GOP boosts pipeline pressure on Senate

Republican lawmakers are planning a mix of public pressure and member-to-member schmoozing to build traction for including the Keystone XL oil pipeline in a final transportation programs bill.

The House-approved transportation programs bill authorizes construction of the Alberta-to-Texas pipeline. The Senate's plan omits the measure, but GOP senators want it included in a compromise package and will make the case in upcoming bicameral talks.

ADVERTISEMENT
Sen. Dick Lugar (R-Ind.), in a statement Wednesday evening, ripped Democrats for “obstruction,” citing Senate Majority Leader Harry Reid’s (D-Nev.) stance against including the pipeline in the bill.

“Every day that President Obama and Senate Democrat leaders continue their blockade of Keystone XL is another day of unemployment for thousands of construction and manufacturing workers and another day of delay in bolstering U.S. energy security with oil from a friendly neighbor,” he said.

Lugar and other Republicans are claiming that the majority Senate vote last month for including the pipeline in the highway bill makes their case — even though they fell short of the 60 votes needed.

The Indiana Republican, a key backer of the project, also plans to make the case in discussions with the Democratic members appointed to the House-Senate conference committee.

The negotiators will try and hash out a final bill in the coming weeks as the June 30 expiration of the current transportation authorization looms.

Lugar isn't on the conference committee. Sen. John Hoeven (R-N.D.), one of the six Senate GOP negotiators, told reporters Wednesday evening that he’s planning to push the issue in talks.

But Republicans are facing an uphill battle heading into the negotiations.

Of the eight Senate Democrats on the conference committee, only Sen. Max Baucus (D-Mont.) has voted to mandate a permit for the Alberta-to-Texas line, and the Montana senator has signaled he won’t demand Keystone language in the final bill. Even if he did demand its inclusion, Republicans would need to find another Democrat to prevent a 7-7 deadlock.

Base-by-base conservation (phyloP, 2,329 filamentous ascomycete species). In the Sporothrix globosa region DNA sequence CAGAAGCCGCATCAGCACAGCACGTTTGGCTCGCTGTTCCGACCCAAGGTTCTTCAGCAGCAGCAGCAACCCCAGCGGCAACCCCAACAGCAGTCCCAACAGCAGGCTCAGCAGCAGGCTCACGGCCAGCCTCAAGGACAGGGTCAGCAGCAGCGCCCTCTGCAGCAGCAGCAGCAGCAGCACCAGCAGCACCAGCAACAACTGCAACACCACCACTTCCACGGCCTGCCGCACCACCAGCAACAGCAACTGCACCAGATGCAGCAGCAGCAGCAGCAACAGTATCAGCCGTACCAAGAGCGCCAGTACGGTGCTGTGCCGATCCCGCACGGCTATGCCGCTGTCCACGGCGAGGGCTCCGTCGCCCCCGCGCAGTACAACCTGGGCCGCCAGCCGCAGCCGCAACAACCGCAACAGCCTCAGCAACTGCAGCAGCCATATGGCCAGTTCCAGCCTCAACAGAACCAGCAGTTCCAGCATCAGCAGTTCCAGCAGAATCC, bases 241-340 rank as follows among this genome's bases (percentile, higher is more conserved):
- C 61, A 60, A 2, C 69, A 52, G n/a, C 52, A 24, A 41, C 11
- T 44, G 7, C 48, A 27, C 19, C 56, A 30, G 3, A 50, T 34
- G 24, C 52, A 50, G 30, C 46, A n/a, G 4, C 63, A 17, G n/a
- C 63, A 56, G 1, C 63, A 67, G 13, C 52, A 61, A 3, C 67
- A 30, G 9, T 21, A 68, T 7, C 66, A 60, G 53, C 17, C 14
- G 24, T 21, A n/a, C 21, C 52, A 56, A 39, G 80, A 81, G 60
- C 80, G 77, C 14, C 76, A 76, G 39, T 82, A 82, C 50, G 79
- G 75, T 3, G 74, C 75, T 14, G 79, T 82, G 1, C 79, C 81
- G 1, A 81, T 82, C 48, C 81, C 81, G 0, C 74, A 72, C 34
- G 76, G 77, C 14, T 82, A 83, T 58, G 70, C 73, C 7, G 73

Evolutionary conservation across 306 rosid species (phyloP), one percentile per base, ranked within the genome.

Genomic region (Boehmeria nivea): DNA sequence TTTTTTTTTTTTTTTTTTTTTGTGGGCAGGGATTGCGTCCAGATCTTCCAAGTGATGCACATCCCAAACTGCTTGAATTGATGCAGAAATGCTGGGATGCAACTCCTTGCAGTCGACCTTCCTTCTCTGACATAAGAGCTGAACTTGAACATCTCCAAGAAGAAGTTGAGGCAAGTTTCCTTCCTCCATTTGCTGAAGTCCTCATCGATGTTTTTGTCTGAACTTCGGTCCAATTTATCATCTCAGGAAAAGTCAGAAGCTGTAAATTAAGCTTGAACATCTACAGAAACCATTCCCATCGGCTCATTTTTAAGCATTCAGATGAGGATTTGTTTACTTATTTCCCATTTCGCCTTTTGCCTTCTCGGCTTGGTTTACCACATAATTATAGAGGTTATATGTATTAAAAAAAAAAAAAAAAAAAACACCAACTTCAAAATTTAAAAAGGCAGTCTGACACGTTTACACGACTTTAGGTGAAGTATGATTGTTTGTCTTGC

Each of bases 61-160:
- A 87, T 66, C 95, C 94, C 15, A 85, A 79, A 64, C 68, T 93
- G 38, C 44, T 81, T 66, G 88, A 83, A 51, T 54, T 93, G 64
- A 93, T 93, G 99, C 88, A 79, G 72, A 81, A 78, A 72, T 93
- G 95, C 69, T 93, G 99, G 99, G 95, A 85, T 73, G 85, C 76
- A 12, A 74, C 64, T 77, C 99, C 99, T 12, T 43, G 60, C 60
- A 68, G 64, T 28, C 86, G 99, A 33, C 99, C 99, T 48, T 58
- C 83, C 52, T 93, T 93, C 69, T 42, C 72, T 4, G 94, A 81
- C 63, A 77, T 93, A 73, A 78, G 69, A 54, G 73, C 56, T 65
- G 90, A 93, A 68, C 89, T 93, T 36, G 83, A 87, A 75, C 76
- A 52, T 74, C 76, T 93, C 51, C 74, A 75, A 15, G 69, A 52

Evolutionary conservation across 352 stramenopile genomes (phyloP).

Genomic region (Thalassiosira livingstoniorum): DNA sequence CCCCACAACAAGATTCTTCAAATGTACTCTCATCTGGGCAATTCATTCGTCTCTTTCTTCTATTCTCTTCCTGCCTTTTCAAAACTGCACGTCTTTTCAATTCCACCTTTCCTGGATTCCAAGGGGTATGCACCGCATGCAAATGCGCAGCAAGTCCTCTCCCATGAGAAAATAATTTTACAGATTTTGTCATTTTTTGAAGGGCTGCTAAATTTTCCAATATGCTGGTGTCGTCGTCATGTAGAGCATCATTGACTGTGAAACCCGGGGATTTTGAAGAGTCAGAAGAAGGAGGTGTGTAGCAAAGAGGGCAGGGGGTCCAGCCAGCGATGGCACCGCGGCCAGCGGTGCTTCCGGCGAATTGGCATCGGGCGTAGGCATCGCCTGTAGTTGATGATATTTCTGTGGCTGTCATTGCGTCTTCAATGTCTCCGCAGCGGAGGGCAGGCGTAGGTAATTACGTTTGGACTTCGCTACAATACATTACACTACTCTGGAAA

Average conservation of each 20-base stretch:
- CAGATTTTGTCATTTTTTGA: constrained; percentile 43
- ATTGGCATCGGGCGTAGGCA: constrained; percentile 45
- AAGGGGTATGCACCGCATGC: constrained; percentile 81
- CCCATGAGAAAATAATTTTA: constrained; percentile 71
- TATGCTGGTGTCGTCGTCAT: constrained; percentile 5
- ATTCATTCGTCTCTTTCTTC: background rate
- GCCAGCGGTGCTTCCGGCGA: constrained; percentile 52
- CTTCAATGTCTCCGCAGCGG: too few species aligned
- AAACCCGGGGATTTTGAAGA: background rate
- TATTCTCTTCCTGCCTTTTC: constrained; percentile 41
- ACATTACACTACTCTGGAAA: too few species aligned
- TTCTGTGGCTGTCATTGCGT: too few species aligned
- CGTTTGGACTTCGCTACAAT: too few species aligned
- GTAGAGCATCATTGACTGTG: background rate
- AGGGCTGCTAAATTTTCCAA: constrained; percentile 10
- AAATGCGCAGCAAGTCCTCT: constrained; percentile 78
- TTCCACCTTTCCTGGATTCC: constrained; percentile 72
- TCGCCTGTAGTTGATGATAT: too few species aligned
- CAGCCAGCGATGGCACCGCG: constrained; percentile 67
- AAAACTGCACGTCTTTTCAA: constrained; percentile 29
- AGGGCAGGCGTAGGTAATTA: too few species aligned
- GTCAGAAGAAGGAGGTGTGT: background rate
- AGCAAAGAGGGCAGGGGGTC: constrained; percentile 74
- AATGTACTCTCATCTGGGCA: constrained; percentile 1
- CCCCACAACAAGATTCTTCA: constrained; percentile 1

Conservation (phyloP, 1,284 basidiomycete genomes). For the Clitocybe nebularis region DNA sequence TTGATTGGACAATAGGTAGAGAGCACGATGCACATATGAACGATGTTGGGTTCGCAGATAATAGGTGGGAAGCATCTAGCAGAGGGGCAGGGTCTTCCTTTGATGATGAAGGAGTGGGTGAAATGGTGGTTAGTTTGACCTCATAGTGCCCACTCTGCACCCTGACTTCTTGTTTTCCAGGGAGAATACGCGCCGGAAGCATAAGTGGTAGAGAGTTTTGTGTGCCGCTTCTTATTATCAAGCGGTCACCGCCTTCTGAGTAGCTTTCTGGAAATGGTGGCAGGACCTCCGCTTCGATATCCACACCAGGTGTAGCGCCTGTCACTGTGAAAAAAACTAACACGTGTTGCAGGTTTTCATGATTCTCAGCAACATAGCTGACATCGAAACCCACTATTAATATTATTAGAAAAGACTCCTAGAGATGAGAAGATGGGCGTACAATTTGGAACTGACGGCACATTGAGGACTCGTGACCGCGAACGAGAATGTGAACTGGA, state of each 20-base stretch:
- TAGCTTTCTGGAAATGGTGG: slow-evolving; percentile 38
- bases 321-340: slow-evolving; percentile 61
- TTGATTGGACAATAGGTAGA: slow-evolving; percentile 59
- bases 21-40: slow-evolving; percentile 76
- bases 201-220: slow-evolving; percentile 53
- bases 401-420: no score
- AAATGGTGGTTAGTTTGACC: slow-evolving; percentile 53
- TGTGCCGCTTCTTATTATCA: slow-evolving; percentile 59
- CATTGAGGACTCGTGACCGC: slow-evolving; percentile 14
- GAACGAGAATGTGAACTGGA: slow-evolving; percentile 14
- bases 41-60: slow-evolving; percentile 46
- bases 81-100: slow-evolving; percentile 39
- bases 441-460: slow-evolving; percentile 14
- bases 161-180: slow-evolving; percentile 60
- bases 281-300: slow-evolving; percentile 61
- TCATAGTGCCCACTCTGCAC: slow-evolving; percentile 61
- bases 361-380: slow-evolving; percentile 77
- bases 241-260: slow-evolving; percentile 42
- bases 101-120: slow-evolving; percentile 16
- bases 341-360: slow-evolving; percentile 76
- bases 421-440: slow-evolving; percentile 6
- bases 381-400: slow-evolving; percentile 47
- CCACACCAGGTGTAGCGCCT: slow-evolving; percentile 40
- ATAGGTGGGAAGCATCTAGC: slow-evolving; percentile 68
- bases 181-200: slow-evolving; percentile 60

Hoeven hopes to change some minds. “Senator Baucus is certainly supportive of the project. Obviously we will talk to the other conferees and see if we can get one more,” he told reporters in the Capitol Wednesday evening.

The Senate, in March, rejected Hoeven’s Keystone authorizing amendment when the upper chamber crafted its transportation bill.

The vote was 56-42 in favor of the pipeline when 60 were needed, but Hoeven sees a floor of 58 supporters because Sens. John Thune (R-S.D.) and Mark Kirk (R-Ill.) were absent from the vote.

“I will continue to talk to other senators too,” Hoeven said Wednesday. “I may be able to go to the conference committee and say there are 60 [senators] that support it.”

But Sen. Jay Rockefeller (D-W.Va.), who is one of the Democratic conferees, predicted that his side won’t provide votes in favor of Keystone.

“I think we are going to be a pretty close group on it,” he said of the Senate Democratic negotiators.

Across the Capitol, House Energy and Commerce Committee Chairman Fred Upton (R-Mich.) immediately vowed to prioritize Keystone in upcoming conference talks after being appointed to the House negotiating team Wednesday.

President Obama has threatened to veto the House transportation measure over inclusion of the pipeline, which the White House contends needs more federal review before a cross-border permit can be granted.

The administration in January rejected a permit for the project to bring Canadian oil sands to Gulf Coast refineries. The White House stressed, however, that its decision was not on the “merits” but instead because Republicans had demanded an “arbitrary” permit deadline in a late 2011 payroll tax cut bill.

The administration has invited TransCanada to reapply for the cross-border permit, which the company said it intends to do.

Environmentalists bitterly oppose Keystone due to greenhouse gas emissions from extracting and burning oil sands, water pollution and forest damage from the massive projects, and fears of spills along the pipeline route.